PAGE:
New Internationalist

Chad

Issue 328

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Chad

As the new millennium neared, it was strongly rumoured that by its beginning former defence minister Youssouf Togoimi and his rebel forces would be in the streets of the capital N’Djaména. Togoimi had taken to the northernmost mountains of the Tibesti region in September 1998 in protest at what he viewed as the increasingly autocratic and clannish rule of President Idriss Déby. So ominous was the situation that Déby went to the front to direct operations. In the end the anticipated attack did not materialize but the claims and counter-claims of the Government and the rebel Mouvement pour la Démocratie et la Justice au Tchad (MDJT) continue – latterly over control of the vital oasis garrison town of Bardai.

The cycle of fighting looks set to continue despite President Déby’s reputed offer of ‘a sincere hand of peace’. The MDJT claims that the Chadian constitution gives it ‘the right to resist to the end an unscrupulous and bloody dictator’. This will have an ironic ring for Déby who, with the help of the French, toppled his former chief, Hissène Habré, on 2 December 1990. Habré, dubbed the ‘African Pinochet’ by some, was discharged in early July by a Senegalese court considering allegations of human-rights abuses committed during his rule from 1982 to 1990. The verdict has been appealed, however, and the saga looks set to go on as long as Pinochet’s.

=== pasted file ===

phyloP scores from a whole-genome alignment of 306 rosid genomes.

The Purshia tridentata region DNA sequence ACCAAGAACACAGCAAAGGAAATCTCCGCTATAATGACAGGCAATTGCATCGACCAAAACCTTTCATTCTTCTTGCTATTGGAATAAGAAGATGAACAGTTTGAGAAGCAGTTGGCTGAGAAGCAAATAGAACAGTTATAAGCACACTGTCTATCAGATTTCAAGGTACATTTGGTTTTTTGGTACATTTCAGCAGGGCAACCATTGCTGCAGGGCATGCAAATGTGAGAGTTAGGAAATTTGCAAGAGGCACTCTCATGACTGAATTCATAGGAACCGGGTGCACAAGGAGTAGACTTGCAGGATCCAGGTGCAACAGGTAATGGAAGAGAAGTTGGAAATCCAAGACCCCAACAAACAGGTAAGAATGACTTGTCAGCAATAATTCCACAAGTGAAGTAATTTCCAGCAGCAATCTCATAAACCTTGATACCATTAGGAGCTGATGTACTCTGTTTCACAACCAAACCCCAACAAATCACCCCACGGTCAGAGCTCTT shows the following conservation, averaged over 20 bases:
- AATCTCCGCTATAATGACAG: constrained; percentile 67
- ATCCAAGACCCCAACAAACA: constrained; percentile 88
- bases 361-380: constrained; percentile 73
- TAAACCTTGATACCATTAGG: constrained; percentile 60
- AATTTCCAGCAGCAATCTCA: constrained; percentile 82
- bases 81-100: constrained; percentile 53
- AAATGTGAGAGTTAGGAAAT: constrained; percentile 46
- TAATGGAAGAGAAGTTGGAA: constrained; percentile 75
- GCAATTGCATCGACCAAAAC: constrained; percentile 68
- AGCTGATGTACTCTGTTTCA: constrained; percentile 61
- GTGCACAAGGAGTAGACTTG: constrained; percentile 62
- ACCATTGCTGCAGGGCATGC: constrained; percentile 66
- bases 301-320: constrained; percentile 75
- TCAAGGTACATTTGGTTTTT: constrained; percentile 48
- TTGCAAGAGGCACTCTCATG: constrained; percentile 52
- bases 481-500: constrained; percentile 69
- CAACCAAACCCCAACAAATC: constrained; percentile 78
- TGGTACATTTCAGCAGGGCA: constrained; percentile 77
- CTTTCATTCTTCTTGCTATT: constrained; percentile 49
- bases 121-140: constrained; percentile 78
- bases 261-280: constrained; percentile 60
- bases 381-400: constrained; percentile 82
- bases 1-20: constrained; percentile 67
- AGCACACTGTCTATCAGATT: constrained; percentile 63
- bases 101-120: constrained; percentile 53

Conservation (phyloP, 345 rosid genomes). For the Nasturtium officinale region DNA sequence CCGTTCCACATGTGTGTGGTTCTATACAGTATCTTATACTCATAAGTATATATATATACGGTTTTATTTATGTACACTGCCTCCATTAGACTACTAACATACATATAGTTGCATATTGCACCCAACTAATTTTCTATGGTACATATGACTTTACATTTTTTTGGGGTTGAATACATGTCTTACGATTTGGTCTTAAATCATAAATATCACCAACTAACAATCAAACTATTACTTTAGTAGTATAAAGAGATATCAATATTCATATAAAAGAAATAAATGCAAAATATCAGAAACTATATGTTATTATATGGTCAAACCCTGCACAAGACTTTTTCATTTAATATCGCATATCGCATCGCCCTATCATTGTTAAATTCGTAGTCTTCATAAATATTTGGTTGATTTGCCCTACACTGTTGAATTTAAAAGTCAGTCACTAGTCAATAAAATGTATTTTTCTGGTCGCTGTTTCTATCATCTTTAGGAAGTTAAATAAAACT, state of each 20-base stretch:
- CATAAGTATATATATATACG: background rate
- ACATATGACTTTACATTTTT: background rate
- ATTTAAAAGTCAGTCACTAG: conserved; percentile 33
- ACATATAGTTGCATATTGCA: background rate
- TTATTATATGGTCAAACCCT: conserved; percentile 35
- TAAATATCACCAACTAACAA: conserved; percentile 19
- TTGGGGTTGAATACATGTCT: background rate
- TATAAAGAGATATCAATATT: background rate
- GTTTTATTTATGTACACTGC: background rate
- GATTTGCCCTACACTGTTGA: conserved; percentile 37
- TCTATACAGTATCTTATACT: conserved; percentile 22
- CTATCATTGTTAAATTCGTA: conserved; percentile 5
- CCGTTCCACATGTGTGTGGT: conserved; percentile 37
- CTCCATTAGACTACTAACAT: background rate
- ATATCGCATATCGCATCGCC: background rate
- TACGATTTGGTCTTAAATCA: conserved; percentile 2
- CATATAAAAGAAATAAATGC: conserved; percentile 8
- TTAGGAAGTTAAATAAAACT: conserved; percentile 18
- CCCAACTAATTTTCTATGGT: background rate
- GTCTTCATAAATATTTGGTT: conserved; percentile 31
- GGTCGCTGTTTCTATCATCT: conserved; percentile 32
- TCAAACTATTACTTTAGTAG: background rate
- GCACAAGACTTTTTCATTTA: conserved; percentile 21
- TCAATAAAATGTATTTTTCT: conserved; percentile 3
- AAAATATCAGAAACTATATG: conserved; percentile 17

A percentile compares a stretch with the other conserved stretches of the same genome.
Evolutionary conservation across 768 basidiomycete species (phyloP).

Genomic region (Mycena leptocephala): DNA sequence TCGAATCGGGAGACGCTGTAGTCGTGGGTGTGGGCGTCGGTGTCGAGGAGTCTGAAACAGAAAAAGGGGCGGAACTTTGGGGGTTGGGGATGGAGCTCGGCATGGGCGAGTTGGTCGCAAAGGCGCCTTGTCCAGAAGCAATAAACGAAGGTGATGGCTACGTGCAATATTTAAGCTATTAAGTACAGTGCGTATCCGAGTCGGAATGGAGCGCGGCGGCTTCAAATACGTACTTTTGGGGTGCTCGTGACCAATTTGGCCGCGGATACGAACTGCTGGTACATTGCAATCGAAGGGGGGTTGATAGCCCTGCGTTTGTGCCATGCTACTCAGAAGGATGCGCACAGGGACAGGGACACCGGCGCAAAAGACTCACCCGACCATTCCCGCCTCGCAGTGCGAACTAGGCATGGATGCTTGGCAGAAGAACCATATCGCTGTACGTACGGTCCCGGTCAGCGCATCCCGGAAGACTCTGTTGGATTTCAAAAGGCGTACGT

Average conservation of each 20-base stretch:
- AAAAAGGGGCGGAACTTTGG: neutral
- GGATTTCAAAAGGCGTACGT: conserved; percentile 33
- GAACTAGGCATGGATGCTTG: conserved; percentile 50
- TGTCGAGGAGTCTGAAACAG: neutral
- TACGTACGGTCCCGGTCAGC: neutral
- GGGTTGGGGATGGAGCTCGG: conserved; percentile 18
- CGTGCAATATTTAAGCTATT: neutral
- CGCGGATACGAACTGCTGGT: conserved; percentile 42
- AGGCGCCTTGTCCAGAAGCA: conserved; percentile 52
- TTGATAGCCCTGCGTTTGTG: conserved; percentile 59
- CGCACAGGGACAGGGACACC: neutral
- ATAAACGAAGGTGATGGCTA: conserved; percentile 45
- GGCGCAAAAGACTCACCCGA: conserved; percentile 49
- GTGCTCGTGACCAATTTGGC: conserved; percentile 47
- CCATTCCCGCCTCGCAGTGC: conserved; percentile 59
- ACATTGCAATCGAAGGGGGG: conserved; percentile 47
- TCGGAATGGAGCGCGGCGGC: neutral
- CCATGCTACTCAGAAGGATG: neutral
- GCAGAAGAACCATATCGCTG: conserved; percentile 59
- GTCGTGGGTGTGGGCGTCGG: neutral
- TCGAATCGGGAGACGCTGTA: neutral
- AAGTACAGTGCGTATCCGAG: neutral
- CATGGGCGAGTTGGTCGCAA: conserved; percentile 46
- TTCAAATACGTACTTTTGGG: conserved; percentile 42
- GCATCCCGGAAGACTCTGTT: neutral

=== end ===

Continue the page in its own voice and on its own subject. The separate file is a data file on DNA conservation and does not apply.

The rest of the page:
Conflict in Chad is almost as old as the country – it began in earnest five years after the country gained its independence from France on 11 August 1960. The conflict began with the Christian south pitted against the Muslim north but since has become more complicated, as foes and allies have switched sides.

But the end may at last be in sight – with oil as the catalyst. After three years of rigorous study by the World Bank and intense pressure from environmental groups, on 6 June the Bank finally approved $93 million to build a 1,050-kilometre pipeline to carry oil from fields in the southern town of Doba to the Cameroonian port of Kribi. The capacity of the Doba fields, conservatively put at over 900 million barrels of high-quality oil, is expected to yield Chad $3.5 billion during the projected 30-year duration of the project – as well as $500 million for Cameroon.